We hadn't quite been married a year when we bought a house in west Little Rock, a three-bedroom, two-bath job with a cathedral ceiling in the living room that would frustrate any attempts at air conditioning.
It was relatively new construction, but the first owners' taste wasn't entirely congruent with ours, so we had wallpaper stripped off and walls painted.
We painted the baseboards ourselves, dripping two-inch brushes into eight-ounce cans of Sherwin Williams' Neighborly Peach and sliding it up and down a four-inch range, starting on opposite sides of the room and slowly scooching toward one another on our butts.
In the middle of the room, which was to become Karen's office, there was a cheap boombox, the kind that combined an AM/FM radio with cassette and CD players. That's how we first heard Tom Petty's "Wildflowers."
We played it over and over, like people sometimes did with new records back then. We learned it, we absorbed it. We were both fans. I'd picked on T.P. and the Heartbreakers early — their first album, "Tom Petty and the Heartbreakers," had come out in November 1976. It immediately became a favorite, a supposedly "new wave" act that felt more like a repudiation of the corporate competence of bloated faceless bands like Journey and Styx than the acting out of the Sex Pistols and other arty and contrived punks.
Here was revolution within the system, marked by economical singles and emotional urgency. Songs such as the Byrds-like "American Girl" and the Stones-ish "Breakdown" felt like a new covenant, a refreshment of faith in guitar-based rock 'n' roll.
And Karen is from Cleveland, home of WMMS-FM; the rock is strong in this one.
So you could have played the scene for irony: Tom Petty as the soundtrack of suburban home improvement. And it wasn't just a young couple listening while going through the motions of responsible adulting — the record was adult as well, like Bob Dylan's "Blood on the Tracks," an album about how success couldn't insulate you from pain, about how it was possible to love what was slowly killing you.
"It's good to be king and have your own way," Petty sang in "It's Good to Be King," repurposing the line from Mel Brooks. "Get a feeling of peace at the end of the day."
But Petty made it clear he wasn't king, despite what we might have thought about his rock 'n' roll lifestyle. He'll be king "when dogs have wings." "Wildflowers" is a melancholy record — a bittersweet, gingerly mounted thing that at times feels diaphanous. Other times it growls and darkly moans.
Petty was 44 when "Wildflowers" came out, and from the beginning it was to be a solo album, credited to him alone, not him and the Heartbreakers. That was enough to cause tension. Petty wanted to see other musicians, much the same way Bruce Springsteen had taken occasional sabbaticals from the E-Street Band.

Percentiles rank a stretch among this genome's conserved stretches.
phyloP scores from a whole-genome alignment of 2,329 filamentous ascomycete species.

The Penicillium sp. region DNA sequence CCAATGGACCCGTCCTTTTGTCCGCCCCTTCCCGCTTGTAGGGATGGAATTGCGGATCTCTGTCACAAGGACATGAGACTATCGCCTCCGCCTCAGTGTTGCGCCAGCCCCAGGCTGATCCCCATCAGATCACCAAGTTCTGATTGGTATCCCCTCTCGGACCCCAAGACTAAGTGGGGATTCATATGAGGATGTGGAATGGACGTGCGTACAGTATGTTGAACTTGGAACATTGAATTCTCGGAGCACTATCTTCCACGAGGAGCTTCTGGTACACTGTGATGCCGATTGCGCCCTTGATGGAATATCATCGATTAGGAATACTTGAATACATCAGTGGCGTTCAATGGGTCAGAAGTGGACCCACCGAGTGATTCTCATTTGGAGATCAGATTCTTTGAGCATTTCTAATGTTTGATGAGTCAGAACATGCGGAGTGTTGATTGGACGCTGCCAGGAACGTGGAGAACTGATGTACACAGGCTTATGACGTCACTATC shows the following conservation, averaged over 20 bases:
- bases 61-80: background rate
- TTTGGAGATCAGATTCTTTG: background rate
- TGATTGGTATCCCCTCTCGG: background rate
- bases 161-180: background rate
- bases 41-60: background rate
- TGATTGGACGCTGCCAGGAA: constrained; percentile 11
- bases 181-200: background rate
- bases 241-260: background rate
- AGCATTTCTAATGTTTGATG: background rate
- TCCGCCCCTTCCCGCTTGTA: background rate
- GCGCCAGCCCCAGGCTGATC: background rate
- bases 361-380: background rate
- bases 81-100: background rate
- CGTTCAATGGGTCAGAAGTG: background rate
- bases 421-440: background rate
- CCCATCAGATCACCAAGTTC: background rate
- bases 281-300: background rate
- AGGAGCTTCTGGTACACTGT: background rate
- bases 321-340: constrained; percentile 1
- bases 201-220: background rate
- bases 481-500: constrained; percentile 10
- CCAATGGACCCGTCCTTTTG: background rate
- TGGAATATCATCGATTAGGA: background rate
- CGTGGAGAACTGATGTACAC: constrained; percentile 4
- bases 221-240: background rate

In 1989, he made "Full Moon Fever" with the help of fellow Traveling Wilbury Jeff Lynne, and though all the Heartbreakers except drummer Stan Lynch made appearances on the album, the end result is somewhat glossier and deeper than the Heartbreakers' typical grit sound. Lynne made "FMF" more Beatle-ly, layering on keyboards and backing vocals.
Although the songs still fit easily within the Heartbreakers' repertoire, Lynch balked at playing them in concert because, he said, they made him feel like he was "in a cover band." Heartbreakers keyboard player Benmont Tench and bassist Howie Epstein might have felt similarly slighted. Tench played piano on a single track while Epstein added backing vocals to two.
While guitarist Mike Campbell was fully involved in "Full Moon Fever" and was credited as a producer along with Petty and Lynne, the implication was clear. Petty was a viable solo artist, and while the Heartbreakers might have been the American analog to the Rolling Stones, he wasn't going to be constrained from operating outside their context.
There a couple of versions about how "Wildflowers" came to be.
Version one has it starting with producer Rick Rubin, who after establishing himself in the realms of creative and business for with hip-hop label Def Jam in the '80s, began to branch out and work with other artists (notably Johnny Cash, with whom he'd record "America Recordings" during breaks from the "Wildflower" sessions). He was a fan of "Full Moon Fever" and contacted MCA, Petty's label at the time, about the possibility of working with him.
When Petty moved to Warner Bros. in 1989, label president Mo Ostin brought Rubin and Petty together. They hit it off and decided to do an album together.
"I think Rick and I both wanted more freedom than to be strapped into five guys," Petty told Paul Zollo for the 2005 book "Conversations With Tom Petty."
"We wanted to be able to do whatever we wanted ... as far as bringing in this guy or that guy. With a Heartbreakers' record, you can't bring in a different bass player or a different drummer. So I wanted that freedom, and we did play with a lot of different musicians, and we even did a lot of trial and error with different musicians, auditioned people for the record."
But Petty told his biographer Warren Zanes a slightly different story.